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View Poll Results: Dramatic photography v.s. Natural "as seen" photography?
Dramatic (darker, heavier, moodier) 2 8.33%
Natural (brighter, lighter, happier) 15 62.50%
Eh. 7 29.17%
Voters: 24. You may not vote on this poll

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Old 08-15-2010, 10:23 AM
 
Location: California
2,830 posts, read 2,097,286 times
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As photographers, amatuer or professional, how do you feel about the aesthetic properties of modern day photography? This is from an amateur photographer's perspective, and what I have noticed is the excessive use of dramatic effect in pictures and film making since about the late 90's. What I'm talking about here is the use of lighting, composure of the picture, color tones used etc. A lot of films these days seem to use unnatural color tones to give it a certain feel... I notice the same thing in professional photography today as well. Everyone seems addicted to digital correction to create a dramatic effect.

Take for example, films or magazine ads prior to about the mid 90's and everything had a very different, more natural look. Colors were more saturated and accurate, and everything looked brighter and more "cheerful". Nowadays the trend seems to be to make everything look dark, heavy, grungy and dramatic. Instead of capturing scenes in the middle of summer at high noon (giving the scene a brighter, more energetic feel), they film at sunset in some depressing alleyway. Now, I understand from a technical point of view what these photographers/film makers are trying to do. I understand that they are trying to make me "feel" a certain way. However, despite me being able to "feel" the effect of the scene, I still prefer the natural look.

Maybe I am just old at 25, but I don't think I'm the only one that feels this way about modern day photography and film making. A lot of people it seems, even kids, appear to notice the lack of good aesthetics in photos and films. I always hear people yearning for the "older" look of photography and movies. Why then, do people continue to pump out the dark, heavy, and IMO, garbage when the demand is fairly high for natural looking photography?

I appreciate all of your thoughts on this.
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Old 08-15-2010, 11:32 AM
 
Location: Westwood, MA
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Photography has never been particularly color accurate. It's only now that we have digital cameras with digital files that can be calibrated and adjusted very easily is it even remotely possible to get consistently accurate color photographs. It takes a lot of effort, though, and exacting color accuracy isn't really that crucial--color memory is generally very bad (i.e. if I showed someone a particular shade of red today without telling them what it was, they'd be hard pressed to pick it out of a lineup tomorrow, see Color + Design Blog / Does Your Brain Have Accurate Color Memory? by COLOURlovers :: COLOURlovers)

I can't say that I've even noticed the trend towards dark photographs, anyway. Certainly not the landscape photographs I look it (National Geographic, for example). Perhaps you could post some examples (or, copyright being what it is, directions to some examples) to better illustrate your point.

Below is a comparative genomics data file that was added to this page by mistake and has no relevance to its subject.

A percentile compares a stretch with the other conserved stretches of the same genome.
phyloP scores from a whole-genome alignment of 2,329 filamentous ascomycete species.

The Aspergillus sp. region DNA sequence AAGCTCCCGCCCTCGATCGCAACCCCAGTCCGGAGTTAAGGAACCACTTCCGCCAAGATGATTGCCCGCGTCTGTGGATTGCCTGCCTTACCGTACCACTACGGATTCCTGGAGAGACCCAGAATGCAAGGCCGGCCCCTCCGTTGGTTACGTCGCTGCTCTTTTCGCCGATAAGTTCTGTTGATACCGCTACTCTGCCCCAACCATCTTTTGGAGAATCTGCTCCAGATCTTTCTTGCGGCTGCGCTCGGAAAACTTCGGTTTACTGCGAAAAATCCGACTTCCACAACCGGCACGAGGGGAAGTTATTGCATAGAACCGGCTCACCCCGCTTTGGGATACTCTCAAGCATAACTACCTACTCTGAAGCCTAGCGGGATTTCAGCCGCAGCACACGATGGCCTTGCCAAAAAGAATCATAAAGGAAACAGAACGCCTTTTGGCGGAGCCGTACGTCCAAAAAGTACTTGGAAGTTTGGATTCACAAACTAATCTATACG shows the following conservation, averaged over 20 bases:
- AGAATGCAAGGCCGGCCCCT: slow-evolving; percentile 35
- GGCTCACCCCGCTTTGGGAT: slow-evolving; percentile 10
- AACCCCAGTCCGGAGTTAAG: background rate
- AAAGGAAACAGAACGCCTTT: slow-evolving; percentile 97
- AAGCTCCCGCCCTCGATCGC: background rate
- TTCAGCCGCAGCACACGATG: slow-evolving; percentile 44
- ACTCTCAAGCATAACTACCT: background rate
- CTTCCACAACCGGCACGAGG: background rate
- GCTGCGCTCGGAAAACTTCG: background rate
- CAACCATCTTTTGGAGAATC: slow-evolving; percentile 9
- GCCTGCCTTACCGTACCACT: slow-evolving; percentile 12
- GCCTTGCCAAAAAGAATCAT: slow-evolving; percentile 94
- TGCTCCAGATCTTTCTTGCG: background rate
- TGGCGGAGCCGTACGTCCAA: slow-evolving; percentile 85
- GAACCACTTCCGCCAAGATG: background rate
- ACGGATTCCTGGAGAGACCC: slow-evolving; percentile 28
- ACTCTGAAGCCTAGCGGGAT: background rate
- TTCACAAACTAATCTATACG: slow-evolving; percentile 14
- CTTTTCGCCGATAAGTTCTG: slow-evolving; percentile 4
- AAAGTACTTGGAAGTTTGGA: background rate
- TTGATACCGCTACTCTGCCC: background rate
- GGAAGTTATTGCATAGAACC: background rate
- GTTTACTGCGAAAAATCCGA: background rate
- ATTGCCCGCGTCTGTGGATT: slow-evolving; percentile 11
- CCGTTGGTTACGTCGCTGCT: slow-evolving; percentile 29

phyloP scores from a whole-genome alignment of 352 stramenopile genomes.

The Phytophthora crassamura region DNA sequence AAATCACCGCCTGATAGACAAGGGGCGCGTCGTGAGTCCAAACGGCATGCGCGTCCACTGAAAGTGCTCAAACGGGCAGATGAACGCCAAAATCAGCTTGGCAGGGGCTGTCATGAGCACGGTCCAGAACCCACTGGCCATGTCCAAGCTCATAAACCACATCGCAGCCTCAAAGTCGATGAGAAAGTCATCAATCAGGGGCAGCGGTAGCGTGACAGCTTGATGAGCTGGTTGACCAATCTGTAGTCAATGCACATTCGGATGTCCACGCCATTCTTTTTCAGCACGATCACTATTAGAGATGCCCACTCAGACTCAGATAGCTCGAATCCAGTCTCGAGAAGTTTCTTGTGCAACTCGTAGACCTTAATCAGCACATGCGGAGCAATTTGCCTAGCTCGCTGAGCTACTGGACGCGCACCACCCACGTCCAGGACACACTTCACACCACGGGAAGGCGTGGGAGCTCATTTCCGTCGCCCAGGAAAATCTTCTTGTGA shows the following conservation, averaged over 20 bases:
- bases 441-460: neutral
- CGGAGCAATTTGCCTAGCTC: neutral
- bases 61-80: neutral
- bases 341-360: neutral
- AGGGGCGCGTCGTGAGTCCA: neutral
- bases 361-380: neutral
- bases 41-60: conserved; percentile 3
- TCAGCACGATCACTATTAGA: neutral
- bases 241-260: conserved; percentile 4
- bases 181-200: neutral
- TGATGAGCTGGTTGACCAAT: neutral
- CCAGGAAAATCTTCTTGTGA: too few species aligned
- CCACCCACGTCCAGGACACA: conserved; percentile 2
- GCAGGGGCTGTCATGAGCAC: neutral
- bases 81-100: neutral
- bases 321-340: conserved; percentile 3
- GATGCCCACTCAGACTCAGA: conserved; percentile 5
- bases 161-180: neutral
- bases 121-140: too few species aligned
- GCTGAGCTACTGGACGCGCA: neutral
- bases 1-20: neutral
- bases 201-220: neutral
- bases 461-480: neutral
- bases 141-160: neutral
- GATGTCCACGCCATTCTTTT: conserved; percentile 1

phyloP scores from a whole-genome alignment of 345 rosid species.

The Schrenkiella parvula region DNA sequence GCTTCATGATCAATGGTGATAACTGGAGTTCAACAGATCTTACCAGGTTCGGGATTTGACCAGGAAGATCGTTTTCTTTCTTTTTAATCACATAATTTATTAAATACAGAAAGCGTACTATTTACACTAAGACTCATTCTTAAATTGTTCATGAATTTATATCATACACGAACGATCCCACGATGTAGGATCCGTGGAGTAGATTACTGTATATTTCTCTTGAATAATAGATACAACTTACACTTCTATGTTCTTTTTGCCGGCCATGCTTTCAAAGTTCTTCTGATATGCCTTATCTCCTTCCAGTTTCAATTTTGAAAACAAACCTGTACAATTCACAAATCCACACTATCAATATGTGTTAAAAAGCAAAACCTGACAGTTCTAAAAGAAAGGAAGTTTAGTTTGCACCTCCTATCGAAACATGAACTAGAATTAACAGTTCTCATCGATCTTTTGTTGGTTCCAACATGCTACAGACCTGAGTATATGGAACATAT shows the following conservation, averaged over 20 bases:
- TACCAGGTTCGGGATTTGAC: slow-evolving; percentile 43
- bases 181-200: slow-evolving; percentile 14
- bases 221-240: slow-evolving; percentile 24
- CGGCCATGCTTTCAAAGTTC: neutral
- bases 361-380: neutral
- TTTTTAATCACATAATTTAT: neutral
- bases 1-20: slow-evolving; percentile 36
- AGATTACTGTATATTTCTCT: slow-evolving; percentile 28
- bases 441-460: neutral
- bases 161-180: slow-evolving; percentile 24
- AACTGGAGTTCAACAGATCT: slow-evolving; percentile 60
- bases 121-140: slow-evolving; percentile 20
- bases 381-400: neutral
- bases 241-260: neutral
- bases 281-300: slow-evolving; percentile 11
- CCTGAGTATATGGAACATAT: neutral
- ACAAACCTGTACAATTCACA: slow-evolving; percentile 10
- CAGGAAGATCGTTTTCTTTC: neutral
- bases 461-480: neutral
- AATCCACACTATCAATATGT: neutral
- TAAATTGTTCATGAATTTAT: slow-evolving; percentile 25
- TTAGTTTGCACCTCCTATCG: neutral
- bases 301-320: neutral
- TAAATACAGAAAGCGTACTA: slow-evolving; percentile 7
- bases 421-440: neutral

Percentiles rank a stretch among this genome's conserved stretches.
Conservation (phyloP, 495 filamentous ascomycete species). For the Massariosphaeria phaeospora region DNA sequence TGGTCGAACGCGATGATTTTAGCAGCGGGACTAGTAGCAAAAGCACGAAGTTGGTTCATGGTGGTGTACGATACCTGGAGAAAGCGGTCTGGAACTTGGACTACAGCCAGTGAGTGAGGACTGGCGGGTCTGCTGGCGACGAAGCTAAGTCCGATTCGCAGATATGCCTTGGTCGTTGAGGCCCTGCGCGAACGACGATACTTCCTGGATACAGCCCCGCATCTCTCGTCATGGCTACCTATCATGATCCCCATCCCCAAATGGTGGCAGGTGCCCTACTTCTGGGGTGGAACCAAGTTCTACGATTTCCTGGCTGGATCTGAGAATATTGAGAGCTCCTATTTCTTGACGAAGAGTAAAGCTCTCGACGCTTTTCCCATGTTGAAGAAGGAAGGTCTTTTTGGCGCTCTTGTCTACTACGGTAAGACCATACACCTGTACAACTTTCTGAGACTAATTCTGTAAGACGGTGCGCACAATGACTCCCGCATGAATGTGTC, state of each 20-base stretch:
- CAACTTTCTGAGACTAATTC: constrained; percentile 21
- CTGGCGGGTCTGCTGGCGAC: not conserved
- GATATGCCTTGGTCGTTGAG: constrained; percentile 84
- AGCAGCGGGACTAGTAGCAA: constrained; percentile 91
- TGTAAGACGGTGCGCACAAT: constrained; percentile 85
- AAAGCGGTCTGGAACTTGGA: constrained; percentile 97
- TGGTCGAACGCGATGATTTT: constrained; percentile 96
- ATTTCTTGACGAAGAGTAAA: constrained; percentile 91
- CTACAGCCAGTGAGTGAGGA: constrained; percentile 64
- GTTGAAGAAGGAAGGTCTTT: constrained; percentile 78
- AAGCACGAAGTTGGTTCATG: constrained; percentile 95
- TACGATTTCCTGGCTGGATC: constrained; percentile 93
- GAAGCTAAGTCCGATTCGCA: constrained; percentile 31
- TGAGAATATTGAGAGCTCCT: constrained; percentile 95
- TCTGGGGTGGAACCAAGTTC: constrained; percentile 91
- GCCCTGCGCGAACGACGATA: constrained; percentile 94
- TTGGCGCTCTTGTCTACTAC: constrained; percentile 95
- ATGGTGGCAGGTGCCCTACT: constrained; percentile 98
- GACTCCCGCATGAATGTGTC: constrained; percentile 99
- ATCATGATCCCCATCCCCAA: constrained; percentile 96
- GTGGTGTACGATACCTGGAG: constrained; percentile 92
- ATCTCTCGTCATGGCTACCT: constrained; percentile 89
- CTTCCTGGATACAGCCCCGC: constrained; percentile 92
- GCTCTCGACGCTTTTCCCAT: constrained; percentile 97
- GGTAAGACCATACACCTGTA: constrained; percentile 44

As for not taking pictures at high noon, at least for landscape photography that's been verboten for quite a while. The shadows are harsh and it's difficult to get good pictures in that situation. Even older books recommend just putting your camera away from 10 to 2.
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Old 08-15-2010, 02:58 PM
 
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"Natural photography" is an oxymoron given that there's never been a camera created that can truly capture what the eye can see. Photography has always been a creative process, and continues to evolve today. One can certainly have a preference for particular styles, but to go as far as denouncing other styles as garbage strikes me as being particularly arrogant.
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Old 08-16-2010, 11:58 AM
 
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no camera reproduces things as they are even film. cameras cant see what our eyes see and lack the range. even ansil adams was the father of post processing.

it depends what degree. since its next to impossible to capture things as they are i prefer to capture them as i would like to see them..
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Old 08-16-2010, 04:44 PM
 
Location: Californ-eye-aye
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I too am not sure what is meant by "natural" photography in the sense that you describe it.

Photography in summer at high noon rarely works out well. The contrast in summer at high noon is usually too much for most films and camera sensors to handle. The ideas of shooting in the early mornings and late evenings, on coudy days, in the shade, etc. have been around a long time. If you look at some of the older National Geographic magazines you may find a fair number of dramatic photographs that were taken in low contrast conditions, at sunrise, at sunset, etc.